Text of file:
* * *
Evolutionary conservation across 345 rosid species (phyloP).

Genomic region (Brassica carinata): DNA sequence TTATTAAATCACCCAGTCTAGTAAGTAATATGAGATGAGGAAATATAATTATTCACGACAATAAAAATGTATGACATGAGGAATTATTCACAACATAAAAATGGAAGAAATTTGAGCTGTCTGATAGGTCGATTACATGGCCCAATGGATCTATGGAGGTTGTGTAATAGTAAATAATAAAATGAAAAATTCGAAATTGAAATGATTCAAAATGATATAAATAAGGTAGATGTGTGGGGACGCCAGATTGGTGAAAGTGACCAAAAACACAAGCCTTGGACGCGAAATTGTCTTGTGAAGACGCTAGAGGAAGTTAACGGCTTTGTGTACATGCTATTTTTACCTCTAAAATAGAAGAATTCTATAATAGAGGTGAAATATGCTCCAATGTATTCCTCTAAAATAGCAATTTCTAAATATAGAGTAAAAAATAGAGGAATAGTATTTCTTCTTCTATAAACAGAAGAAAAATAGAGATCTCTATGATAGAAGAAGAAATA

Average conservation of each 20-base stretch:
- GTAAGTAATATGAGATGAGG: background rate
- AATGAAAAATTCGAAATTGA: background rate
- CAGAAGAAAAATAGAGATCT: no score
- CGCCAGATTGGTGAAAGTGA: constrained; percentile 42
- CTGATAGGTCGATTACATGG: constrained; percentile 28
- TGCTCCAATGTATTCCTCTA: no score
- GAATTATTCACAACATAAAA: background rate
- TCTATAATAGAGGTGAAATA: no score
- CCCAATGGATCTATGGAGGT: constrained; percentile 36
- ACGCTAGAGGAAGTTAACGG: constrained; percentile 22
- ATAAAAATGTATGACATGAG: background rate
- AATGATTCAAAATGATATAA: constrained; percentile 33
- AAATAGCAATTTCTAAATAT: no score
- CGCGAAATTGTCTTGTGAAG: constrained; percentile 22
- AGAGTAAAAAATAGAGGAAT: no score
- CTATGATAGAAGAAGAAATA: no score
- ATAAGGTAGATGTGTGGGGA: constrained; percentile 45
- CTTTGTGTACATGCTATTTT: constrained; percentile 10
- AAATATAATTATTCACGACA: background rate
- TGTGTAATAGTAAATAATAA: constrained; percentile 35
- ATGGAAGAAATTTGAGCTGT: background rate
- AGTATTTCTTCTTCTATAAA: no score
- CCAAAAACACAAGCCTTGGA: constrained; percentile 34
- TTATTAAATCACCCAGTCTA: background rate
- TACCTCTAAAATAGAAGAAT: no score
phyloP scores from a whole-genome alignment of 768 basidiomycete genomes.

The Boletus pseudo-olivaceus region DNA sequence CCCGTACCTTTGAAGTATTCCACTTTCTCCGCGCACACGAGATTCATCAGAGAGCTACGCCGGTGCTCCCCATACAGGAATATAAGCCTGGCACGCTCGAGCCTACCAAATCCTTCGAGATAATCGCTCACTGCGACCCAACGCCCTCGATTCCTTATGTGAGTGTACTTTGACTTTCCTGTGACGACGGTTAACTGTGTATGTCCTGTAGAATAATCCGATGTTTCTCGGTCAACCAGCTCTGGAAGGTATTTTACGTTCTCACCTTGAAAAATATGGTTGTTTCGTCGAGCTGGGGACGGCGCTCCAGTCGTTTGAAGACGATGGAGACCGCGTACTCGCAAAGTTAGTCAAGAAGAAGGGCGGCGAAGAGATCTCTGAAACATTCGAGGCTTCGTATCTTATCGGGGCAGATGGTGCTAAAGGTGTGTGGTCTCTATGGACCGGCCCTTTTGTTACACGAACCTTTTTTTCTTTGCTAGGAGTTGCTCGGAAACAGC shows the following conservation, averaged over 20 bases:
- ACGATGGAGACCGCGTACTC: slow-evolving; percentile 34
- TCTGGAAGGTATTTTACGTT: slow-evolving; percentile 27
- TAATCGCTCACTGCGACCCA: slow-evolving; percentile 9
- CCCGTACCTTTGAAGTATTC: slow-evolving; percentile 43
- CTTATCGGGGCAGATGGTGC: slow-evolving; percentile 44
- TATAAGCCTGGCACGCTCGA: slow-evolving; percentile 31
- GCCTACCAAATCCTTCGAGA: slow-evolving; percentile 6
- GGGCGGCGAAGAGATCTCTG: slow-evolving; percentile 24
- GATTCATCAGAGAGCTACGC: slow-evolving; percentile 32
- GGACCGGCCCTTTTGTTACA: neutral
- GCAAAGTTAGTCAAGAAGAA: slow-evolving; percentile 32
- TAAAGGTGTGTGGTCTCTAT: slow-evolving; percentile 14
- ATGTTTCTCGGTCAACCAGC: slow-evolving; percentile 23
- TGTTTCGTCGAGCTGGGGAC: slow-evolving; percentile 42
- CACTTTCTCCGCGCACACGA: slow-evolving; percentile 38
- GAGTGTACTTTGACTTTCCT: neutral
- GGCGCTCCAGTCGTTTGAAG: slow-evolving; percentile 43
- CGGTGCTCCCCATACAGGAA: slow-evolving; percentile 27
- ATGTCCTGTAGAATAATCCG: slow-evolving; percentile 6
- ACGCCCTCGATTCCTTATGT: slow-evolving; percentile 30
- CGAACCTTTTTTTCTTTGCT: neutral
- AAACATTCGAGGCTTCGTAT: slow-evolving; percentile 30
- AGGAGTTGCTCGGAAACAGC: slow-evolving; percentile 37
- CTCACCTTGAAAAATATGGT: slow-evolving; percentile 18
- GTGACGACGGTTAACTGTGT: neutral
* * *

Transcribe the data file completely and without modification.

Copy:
Evolutionary conservation across 345 rosid species (phyloP).

Genomic region (Brassica carinata): DNA sequence TTATTAAATCACCCAGTCTAGTAAGTAATATGAGATGAGGAAATATAATTATTCACGACAATAAAAATGTATGACATGAGGAATTATTCACAACATAAAAATGGAAGAAATTTGAGCTGTCTGATAGGTCGATTACATGGCCCAATGGATCTATGGAGGTTGTGTAATAGTAAATAATAAAATGAAAAATTCGAAATTGAAATGATTCAAAATGATATAAATAAGGTAGATGTGTGGGGACGCCAGATTGGTGAAAGTGACCAAAAACACAAGCCTTGGACGCGAAATTGTCTTGTGAAGACGCTAGAGGAAGTTAACGGCTTTGTGTACATGCTATTTTTACCTCTAAAATAGAAGAATTCTATAATAGAGGTGAAATATGCTCCAATGTATTCCTCTAAAATAGCAATTTCTAAATATAGAGTAAAAAATAGAGGAATAGTATTTCTTCTTCTATAAACAGAAGAAAAATAGAGATCTCTATGATAGAAGAAGAAATA

Average conservation of each 20-base stretch:
- GTAAGTAATATGAGATGAGG: background rate
- AATGAAAAATTCGAAATTGA: background rate
- CAGAAGAAAAATAGAGATCT: no score
- CGCCAGATTGGTGAAAGTGA: constrained; percentile 42
- CTGATAGGTCGATTACATGG: constrained; percentile 28
- TGCTCCAATGTATTCCTCTA: no score
- GAATTATTCACAACATAAAA: background rate
- TCTATAATAGAGGTGAAATA: no score
- CCCAATGGATCTATGGAGGT: constrained; percentile 36
- ACGCTAGAGGAAGTTAACGG: constrained; percentile 22
- ATAAAAATGTATGACATGAG: background rate
- AATGATTCAAAATGATATAA: constrained; percentile 33
- AAATAGCAATTTCTAAATAT: no score
- CGCGAAATTGTCTTGTGAAG: constrained; percentile 22
- AGAGTAAAAAATAGAGGAAT: no score
- CTATGATAGAAGAAGAAATA: no score
- ATAAGGTAGATGTGTGGGGA: constrained; percentile 45
- CTTTGTGTACATGCTATTTT: constrained; percentile 10
- AAATATAATTATTCACGACA: background rate
- TGTGTAATAGTAAATAATAA: constrained; percentile 35
- ATGGAAGAAATTTGAGCTGT: background rate
- AGTATTTCTTCTTCTATAAA: no score
- CCAAAAACACAAGCCTTGGA: constrained; percentile 34
- TTATTAAATCACCCAGTCTA: background rate
- TACCTCTAAAATAGAAGAAT: no score
phyloP scores from a whole-genome alignment of 768 basidiomycete genomes.

The Boletus pseudo-olivaceus region DNA sequence CCCGTACCTTTGAAGTATTCCACTTTCTCCGCGCACACGAGATTCATCAGAGAGCTACGCCGGTGCTCCCCATACAGGAATATAAGCCTGGCACGCTCGAGCCTACCAAATCCTTCGAGATAATCGCTCACTGCGACCCAACGCCCTCGATTCCTTATGTGAGTGTACTTTGACTTTCCTGTGACGACGGTTAACTGTGTATGTCCTGTAGAATAATCCGATGTTTCTCGGTCAACCAGCTCTGGAAGGTATTTTACGTTCTCACCTTGAAAAATATGGTTGTTTCGTCGAGCTGGGGACGGCGCTCCAGTCGTTTGAAGACGATGGAGACCGCGTACTCGCAAAGTTAGTCAAGAAGAAGGGCGGCGAAGAGATCTCTGAAACATTCGAGGCTTCGTATCTTATCGGGGCAGATGGTGCTAAAGGTGTGTGGTCTCTATGGACCGGCCCTTTTGTTACACGAACCTTTTTTTCTTTGCTAGGAGTTGCTCGGAAACAGC shows the following conservation, averaged over 20 bases:
- ACGATGGAGACCGCGTACTC: slow-evolving; percentile 34
- TCTGGAAGGTATTTTACGTT: slow-evolving; percentile 27
- TAATCGCTCACTGCGACCCA: slow-evolving; percentile 9
- CCCGTACCTTTGAAGTATTC: slow-evolving; percentile 43
- CTTATCGGGGCAGATGGTGC: slow-evolving; percentile 44
- TATAAGCCTGGCACGCTCGA: slow-evolving; percentile 31
- GCCTACCAAATCCTTCGAGA: slow-evolving; percentile 6
- GGGCGGCGAAGAGATCTCTG: slow-evolving; percentile 24
- GATTCATCAGAGAGCTACGC: slow-evolving; percentile 32
- GGACCGGCCCTTTTGTTACA: neutral
- GCAAAGTTAGTCAAGAAGAA: slow-evolving; percentile 32
- TAAAGGTGTGTGGTCTCTAT: slow-evolving; percentile 14
- ATGTTTCTCGGTCAACCAGC: slow-evolving; percentile 23
- TGTTTCGTCGAGCTGGGGAC: slow-evolving; percentile 42
- CACTTTCTCCGCGCACACGA: slow-evolving; percentile 38
- GAGTGTACTTTGACTTTCCT: neutral
- GGCGCTCCAGTCGTTTGAAG: slow-evolving; percentile 43
- CGGTGCTCCCCATACAGGAA: slow-evolving; percentile 27
- ATGTCCTGTAGAATAATCCG: slow-evolving; percentile 6
- ACGCCCTCGATTCCTTATGT: slow-evolving; percentile 30
- CGAACCTTTTTTTCTTTGCT: neutral
- AAACATTCGAGGCTTCGTAT: slow-evolving; percentile 30
- AGGAGTTGCTCGGAAACAGC: slow-evolving; percentile 37
- CTCACCTTGAAAAATATGGT: slow-evolving; percentile 18
- GTGACGACGGTTAACTGTGT: neutral